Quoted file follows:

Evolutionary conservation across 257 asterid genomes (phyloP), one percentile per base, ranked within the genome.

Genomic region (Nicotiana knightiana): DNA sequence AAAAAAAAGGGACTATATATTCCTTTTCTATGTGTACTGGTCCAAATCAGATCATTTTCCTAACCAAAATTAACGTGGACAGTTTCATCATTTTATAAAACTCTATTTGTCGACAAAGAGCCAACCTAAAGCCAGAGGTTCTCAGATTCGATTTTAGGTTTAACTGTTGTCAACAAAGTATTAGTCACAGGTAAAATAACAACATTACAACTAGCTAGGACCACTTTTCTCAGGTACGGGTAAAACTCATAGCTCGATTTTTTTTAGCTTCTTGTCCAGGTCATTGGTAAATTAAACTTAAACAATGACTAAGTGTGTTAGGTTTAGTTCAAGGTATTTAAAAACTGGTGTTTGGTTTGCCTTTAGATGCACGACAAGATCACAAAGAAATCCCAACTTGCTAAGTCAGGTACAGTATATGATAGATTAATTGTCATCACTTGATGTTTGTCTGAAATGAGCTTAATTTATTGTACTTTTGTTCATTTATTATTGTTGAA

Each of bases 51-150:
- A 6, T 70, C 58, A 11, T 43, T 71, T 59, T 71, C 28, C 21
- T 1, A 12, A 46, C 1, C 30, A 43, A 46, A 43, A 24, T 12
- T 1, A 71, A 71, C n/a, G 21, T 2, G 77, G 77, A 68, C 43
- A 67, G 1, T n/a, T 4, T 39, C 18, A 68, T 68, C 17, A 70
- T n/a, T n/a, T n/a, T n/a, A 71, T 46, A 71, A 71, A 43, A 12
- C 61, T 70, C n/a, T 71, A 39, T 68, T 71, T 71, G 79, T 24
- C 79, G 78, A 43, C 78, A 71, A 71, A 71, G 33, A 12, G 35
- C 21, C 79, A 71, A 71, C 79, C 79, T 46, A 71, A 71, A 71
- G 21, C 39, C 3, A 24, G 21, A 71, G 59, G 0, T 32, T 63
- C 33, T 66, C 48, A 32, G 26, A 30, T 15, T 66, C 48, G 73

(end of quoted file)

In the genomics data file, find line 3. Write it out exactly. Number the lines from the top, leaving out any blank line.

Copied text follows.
Each of bases 51-150: